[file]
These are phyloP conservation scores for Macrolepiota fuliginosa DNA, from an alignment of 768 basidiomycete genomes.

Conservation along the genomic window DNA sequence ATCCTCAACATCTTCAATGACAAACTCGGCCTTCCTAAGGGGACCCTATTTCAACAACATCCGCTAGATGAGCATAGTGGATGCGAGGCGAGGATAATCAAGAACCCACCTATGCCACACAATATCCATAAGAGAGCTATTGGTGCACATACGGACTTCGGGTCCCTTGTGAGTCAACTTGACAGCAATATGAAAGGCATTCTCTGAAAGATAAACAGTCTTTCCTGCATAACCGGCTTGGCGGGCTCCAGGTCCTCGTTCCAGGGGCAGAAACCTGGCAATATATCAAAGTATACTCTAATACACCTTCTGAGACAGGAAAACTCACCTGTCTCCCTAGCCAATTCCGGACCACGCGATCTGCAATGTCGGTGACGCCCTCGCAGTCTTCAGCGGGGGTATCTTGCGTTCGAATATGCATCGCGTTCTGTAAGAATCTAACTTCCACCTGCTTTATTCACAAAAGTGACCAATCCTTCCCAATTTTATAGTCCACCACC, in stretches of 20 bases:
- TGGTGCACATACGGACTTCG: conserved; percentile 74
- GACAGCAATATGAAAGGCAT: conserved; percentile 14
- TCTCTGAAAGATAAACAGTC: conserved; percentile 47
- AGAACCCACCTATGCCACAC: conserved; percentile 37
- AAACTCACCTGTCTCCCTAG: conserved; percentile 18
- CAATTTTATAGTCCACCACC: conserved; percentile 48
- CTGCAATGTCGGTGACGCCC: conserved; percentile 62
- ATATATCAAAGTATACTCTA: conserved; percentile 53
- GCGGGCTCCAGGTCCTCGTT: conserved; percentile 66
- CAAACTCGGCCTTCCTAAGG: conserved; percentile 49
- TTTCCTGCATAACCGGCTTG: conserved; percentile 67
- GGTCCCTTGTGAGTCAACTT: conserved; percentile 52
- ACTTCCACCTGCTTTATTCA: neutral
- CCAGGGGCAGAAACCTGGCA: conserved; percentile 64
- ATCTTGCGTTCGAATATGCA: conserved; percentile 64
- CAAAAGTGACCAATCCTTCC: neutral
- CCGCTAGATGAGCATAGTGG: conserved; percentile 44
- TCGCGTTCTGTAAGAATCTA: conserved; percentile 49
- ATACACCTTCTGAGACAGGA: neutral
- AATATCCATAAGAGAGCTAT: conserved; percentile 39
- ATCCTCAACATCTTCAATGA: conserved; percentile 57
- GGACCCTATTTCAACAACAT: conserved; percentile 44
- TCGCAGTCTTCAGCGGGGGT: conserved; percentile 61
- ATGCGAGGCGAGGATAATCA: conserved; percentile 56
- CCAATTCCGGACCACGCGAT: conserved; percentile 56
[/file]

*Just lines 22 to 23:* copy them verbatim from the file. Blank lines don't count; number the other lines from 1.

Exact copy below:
- AATATCCATAAGAGAGCTAT: conserved; percentile 39
- ATCCTCAACATCTTCAATGA: conserved; percentile 57